Facebook is where many people go to get news about their friends' latest parties and vacations.
Now, if reports are accurate, Facebook may soon be where smartphone and tablet users can get the latest news from around the world.
Industry analysts say that adding a Facebook brand of news reports could be a great move for a social network looking to beef up its mobile offerings.
"It's a good idea. Hearing about how drunk your friends got last weekend gets old," said Ezra Gottheil, an analyst with Technology Business Research. "They could show you news stories and tell you what stories your friends are reading."
Facebook is working on a news aggregator service, dubbed Reader, that brings together news stories from different outlets and enables users to swipe through to quickly scan articles, according to a report this week in the Wall Street Journal. The service will be offered as an app for smartphones and tablets, according to the report.
A Facebook spokeswoman declined to comment on Reader.
The reported Facebook plan comes amid a flurry of news reader activity since this spring Google announced this spring that it was pulling the plug on its flagging Reader Web app and service.
Feedly, for one, quickly stepped up and said it would offer a paid reader service this year, while AOL Monday launched a rival product.
"It is amazing how many companies filled the empty space left by Google," said Gottheil.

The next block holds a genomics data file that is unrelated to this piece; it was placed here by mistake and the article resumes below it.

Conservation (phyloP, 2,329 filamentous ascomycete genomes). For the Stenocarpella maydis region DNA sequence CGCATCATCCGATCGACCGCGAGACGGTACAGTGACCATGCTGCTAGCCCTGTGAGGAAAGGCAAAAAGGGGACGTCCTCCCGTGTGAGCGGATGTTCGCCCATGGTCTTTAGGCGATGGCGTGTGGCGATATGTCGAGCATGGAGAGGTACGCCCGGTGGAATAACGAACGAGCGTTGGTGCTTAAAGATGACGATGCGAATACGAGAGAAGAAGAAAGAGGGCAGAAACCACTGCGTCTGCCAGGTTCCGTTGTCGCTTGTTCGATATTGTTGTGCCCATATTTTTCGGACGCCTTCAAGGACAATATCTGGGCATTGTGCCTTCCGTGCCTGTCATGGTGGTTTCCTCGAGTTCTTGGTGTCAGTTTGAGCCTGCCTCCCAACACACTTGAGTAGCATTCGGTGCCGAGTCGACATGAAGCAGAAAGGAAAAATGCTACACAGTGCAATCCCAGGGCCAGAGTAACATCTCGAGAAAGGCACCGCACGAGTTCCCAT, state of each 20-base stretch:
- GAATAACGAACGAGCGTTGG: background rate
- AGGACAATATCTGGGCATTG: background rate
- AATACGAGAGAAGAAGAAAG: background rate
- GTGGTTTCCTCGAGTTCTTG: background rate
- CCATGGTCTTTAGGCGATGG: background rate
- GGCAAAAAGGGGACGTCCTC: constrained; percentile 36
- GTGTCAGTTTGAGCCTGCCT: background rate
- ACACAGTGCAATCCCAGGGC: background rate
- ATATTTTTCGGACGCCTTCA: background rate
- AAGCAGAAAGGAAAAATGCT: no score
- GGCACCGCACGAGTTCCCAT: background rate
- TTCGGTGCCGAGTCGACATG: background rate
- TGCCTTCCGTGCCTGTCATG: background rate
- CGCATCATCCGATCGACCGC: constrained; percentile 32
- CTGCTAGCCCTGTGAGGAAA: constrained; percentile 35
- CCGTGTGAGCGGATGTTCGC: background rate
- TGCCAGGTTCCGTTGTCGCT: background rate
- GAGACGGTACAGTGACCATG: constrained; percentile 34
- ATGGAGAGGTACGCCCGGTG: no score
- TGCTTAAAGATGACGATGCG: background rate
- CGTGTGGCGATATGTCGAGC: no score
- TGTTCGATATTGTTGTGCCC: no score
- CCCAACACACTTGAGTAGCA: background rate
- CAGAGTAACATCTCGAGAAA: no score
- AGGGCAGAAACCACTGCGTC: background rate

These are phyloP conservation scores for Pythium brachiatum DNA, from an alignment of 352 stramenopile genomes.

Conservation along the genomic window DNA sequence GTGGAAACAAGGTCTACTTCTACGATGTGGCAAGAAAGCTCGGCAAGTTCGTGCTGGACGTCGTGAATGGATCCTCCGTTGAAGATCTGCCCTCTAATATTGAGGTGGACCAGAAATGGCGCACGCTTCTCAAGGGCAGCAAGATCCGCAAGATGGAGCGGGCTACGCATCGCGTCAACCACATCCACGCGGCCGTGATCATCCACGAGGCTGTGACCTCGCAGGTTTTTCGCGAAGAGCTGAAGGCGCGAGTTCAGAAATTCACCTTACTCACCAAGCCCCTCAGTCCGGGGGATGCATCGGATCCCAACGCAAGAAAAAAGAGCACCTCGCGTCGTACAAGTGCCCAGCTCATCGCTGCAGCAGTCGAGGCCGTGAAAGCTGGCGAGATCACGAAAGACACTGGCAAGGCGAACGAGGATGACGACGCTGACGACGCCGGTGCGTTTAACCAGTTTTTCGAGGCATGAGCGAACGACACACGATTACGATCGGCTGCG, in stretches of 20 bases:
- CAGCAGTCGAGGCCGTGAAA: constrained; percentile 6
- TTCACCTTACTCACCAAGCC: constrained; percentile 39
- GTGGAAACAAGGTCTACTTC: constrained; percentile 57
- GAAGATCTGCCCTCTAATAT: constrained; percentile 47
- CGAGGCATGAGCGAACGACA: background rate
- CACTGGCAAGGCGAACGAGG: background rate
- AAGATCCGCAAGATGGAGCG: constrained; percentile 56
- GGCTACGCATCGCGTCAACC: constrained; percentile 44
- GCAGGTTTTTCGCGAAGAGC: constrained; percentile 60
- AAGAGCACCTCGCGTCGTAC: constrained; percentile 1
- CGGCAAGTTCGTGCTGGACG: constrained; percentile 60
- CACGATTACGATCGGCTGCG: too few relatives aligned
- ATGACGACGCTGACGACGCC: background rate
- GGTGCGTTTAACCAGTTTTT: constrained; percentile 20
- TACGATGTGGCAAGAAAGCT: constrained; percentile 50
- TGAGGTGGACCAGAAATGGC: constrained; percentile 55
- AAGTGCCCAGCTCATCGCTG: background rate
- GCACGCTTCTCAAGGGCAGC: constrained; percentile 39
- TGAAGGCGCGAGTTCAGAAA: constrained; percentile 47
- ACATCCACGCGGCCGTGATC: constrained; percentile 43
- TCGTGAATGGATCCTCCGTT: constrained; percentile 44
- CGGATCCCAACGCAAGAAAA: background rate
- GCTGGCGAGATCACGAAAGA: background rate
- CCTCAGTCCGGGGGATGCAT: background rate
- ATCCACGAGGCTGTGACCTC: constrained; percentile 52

"There are rumors about about a pure reader, without social network input. That doesn't make sense for Facebook. Take advantage of friends' feeds and work that into it," he suggested.
Zeus Kerravala, an analyst with ZK Research, said it would be perfectly natural for Facebook to aggregate news sources.
"Facebook already is doing this in a way," Kerravala said. "There's generally a lot of news in user feeds but it's often from following news sites or from their friends reposting pieces. I think they have a big enough audience that it would be a successful product."
He also said it's a good move for a company intent on pulling in more mobile users and figuring out how to make lots of money off of them.
"People use their mobile devices to kill dead moments in the day, like waiting for a cab or riding on a bus," Kerravala said. "News can be consumed in small bites. That is right up Facebook's alley."
Matt Hamblen covers mobile and wireless, smartphones and other handhelds, and wireless networking for Computerworld. Follow Matt on Twitter at @matthamblen, or subscribe to Matt's RSS feed . His email address is firstname.lastname@example.org.
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